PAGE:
In the Maze of a Gaze

Two glass curtains
Veiling your eyes
Showed me to me

In two neat pieces

Images
Dipped
Deep
In mirrors

unearthing
my bipolar personality

while my singularity
toppled

into the water bodies
of your vision

The poem 'In the Maze of a Gaze' explores the diverse masks that one wears even before one's lover. We may not always happy about the masks that we wear, particularly before a lover. However, before a lover you start to realize your true self and at the same time you wants to see your true self. The danger associates with such a deceptive image is that it stealthily begins to impose itself upon your real self. The poem at another level can be read as passionate union of lovers and the revelation of the self in duality 'my bipolar personality'.
Ghazal for Vanishing

In my palm's I've nothing but the smell of the vanishing,
O Who will set me free from the spell of the vanishing?

Although you can soothsay the continuity of souls,
Is there anyone who can foretell the vanishing?

Something in the dear way she lived has always made me die,
But, I am reborn as an up-swell of the vanishing.

Sarab cannot hear the soft noises of the passing night.
His ears are still drenched with the farewell of the vanishing.

Ghazal for the Vanishing encapsulates a powerful recollection of separation, and separation is manifested in the act of vanishing. It is gamut of things that will gradually vanishes off from our lives. It may be friends that have enlighten one's life and slipping them away from one's life would create life-long vacuum which others may not be able to fill up. As life goes on, one begins to lose one by one of these loved things and persons, often replacing new relationships with the old ones. However, no one can foretell when this 'vanishing' will take place and at which stage of life. The agony of such 'vanishing' would be unbearable and would last long. The poet evocatively captures such vanishings and recreates the crushing pain that such vanishings would accompany.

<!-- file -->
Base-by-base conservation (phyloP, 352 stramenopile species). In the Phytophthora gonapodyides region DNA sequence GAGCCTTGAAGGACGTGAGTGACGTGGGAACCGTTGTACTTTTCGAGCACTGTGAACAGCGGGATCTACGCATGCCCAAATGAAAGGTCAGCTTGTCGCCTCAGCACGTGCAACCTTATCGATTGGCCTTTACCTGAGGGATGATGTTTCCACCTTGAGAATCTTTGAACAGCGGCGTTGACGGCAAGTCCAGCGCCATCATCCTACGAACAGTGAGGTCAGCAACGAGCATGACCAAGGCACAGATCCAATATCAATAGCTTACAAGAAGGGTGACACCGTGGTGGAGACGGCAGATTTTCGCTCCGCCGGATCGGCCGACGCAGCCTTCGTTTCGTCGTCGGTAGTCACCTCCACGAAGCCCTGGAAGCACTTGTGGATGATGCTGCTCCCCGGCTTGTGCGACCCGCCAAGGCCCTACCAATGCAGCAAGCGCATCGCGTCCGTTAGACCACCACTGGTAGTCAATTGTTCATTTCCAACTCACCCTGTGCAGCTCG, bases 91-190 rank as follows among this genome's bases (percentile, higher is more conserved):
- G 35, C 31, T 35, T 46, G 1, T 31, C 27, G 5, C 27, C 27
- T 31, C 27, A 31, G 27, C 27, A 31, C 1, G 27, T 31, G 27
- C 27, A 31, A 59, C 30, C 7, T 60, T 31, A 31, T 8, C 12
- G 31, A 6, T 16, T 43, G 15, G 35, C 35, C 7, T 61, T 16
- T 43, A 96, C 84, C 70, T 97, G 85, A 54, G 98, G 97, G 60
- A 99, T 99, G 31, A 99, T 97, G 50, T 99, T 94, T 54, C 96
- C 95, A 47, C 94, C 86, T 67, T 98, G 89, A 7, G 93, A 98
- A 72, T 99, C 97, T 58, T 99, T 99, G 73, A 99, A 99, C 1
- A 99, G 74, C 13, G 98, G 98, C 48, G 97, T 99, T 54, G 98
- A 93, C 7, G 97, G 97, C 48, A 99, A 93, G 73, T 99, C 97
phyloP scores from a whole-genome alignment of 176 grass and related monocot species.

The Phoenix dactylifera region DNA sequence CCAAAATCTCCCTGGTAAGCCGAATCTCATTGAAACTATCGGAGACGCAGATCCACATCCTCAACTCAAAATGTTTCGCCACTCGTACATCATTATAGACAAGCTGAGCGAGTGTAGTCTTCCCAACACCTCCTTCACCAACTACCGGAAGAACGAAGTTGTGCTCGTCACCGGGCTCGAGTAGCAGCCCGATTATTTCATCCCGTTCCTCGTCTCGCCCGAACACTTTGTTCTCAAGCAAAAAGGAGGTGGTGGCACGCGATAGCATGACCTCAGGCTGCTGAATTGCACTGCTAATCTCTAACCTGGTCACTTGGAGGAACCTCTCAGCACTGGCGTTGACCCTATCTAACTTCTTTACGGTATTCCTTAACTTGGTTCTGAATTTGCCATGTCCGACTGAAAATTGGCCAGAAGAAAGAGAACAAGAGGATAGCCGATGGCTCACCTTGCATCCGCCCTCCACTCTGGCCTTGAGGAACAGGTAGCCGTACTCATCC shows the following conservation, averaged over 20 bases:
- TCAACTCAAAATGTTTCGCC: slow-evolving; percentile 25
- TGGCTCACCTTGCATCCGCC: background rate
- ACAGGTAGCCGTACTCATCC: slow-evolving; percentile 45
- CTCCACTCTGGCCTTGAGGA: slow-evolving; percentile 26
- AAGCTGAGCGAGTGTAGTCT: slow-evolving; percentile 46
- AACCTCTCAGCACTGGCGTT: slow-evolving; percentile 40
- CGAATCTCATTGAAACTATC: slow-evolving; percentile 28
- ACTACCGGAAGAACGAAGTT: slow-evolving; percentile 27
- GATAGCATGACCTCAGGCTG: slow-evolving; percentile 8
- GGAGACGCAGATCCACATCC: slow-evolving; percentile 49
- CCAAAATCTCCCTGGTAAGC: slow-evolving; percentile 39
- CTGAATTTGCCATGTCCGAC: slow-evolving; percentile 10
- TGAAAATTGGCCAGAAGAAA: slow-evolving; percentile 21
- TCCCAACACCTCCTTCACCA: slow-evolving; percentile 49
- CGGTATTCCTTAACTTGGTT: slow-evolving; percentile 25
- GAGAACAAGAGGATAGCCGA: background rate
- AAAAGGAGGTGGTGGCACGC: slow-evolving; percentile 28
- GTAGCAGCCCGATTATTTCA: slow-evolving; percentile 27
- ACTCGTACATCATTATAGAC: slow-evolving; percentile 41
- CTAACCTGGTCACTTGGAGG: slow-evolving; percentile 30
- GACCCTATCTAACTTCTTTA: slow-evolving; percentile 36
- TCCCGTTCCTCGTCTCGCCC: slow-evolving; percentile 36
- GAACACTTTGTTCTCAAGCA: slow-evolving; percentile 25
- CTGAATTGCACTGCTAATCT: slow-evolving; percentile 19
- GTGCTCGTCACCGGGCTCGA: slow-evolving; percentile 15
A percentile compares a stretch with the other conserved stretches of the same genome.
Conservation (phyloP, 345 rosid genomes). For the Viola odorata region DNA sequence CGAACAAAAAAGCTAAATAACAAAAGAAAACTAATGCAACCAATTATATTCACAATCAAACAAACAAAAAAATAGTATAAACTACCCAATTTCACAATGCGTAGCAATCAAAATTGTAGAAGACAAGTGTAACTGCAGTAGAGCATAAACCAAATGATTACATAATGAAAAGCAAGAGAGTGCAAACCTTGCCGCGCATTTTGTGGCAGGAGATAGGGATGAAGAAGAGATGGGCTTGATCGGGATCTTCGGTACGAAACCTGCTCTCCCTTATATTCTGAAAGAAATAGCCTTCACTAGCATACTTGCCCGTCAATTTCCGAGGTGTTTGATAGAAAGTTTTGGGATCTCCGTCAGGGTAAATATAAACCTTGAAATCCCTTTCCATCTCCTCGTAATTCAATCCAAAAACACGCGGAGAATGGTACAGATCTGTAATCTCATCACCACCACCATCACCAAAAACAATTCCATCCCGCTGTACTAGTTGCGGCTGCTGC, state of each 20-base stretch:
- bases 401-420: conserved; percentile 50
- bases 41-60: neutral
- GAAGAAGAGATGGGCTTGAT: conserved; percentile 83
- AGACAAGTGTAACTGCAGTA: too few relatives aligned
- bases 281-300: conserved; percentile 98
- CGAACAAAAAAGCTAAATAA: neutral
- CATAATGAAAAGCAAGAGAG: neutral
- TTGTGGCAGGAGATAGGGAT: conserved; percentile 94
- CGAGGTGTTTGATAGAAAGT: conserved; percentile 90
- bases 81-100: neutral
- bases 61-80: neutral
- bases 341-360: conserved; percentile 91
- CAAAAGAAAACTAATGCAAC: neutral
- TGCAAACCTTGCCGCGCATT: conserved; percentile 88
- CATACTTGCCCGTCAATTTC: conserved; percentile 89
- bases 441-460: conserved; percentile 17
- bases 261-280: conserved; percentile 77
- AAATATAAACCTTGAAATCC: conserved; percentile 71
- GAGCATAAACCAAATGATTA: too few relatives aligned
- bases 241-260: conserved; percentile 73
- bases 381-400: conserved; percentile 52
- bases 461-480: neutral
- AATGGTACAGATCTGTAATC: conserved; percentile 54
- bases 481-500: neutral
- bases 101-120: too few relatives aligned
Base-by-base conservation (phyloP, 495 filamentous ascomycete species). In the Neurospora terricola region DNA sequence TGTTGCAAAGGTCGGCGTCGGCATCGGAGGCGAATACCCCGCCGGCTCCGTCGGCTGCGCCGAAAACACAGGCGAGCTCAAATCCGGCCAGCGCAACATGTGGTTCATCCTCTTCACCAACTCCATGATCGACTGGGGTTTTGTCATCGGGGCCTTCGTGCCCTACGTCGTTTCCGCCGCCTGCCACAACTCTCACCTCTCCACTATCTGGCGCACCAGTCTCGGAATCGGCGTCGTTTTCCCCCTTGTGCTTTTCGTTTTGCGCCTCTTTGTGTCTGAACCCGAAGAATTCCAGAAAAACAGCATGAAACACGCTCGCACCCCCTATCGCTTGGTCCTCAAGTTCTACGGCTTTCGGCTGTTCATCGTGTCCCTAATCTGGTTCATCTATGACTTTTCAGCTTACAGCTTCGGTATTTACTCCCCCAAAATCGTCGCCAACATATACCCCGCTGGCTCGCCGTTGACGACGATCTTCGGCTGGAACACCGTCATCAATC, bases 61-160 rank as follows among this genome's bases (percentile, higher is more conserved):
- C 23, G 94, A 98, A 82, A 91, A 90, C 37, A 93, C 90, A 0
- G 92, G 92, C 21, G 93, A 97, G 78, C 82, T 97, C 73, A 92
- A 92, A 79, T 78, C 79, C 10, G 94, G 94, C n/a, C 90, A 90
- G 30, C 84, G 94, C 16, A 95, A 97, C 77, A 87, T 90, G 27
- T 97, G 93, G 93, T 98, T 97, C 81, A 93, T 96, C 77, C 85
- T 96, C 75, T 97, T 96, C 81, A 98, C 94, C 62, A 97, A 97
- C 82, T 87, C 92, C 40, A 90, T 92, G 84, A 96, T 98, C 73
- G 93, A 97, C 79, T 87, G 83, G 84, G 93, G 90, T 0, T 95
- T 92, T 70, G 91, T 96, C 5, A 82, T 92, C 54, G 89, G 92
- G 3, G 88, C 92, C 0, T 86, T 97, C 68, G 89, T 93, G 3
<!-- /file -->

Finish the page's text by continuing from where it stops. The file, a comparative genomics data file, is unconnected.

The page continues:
The diction and the deep philosophies of life enunciate even in the piece of prose of the book. The short piece of prose 'Beside the flow' would provide readers with sheer elegance of the language, the metaphors and the landscape that the writer paints with his evocative diction.

Beside the Flow

The sky, the river, the temple and the bells. The tall, plaint grass leaned towards the river, as if it were bowing to the flow. A solitary house stood on the bright monsoon greenery of the bank opposite. Something was whirring in the distance, perhaps, a water pump.

A black object sliced the current as it flowed from that shore to this, and as it did so, the drone seemed to magnify itself. Behind him, two female voices were conversing, and every new entry in the temple was made complete by the clanging of the bell. A thump, with a mild tinkle of glass bangles, was heard and it seemed as if a mother had backslapped her son.
The sky, the river, the temple and the bells blended into one another, without sullying each other's poise. Not even stirring it. "
By and large, the piece is self-explanatory and is, more or less, like a beautiful painting of a pastoral country landscape, signifying the slow-moving rural life enriched by encompassing spirituality, obviously symbolized by the temple. It is a life which is led in harmony with nature.

The anthology 'Lullaby of the Ever-Returning' has such powerful pieces of prose that a deserving reader could hardly afford to miss out. The anthology stands out for its unique and rich diction often coloured by gamut of rich metaphors derived from Hindu culture and essentially from Indian soil.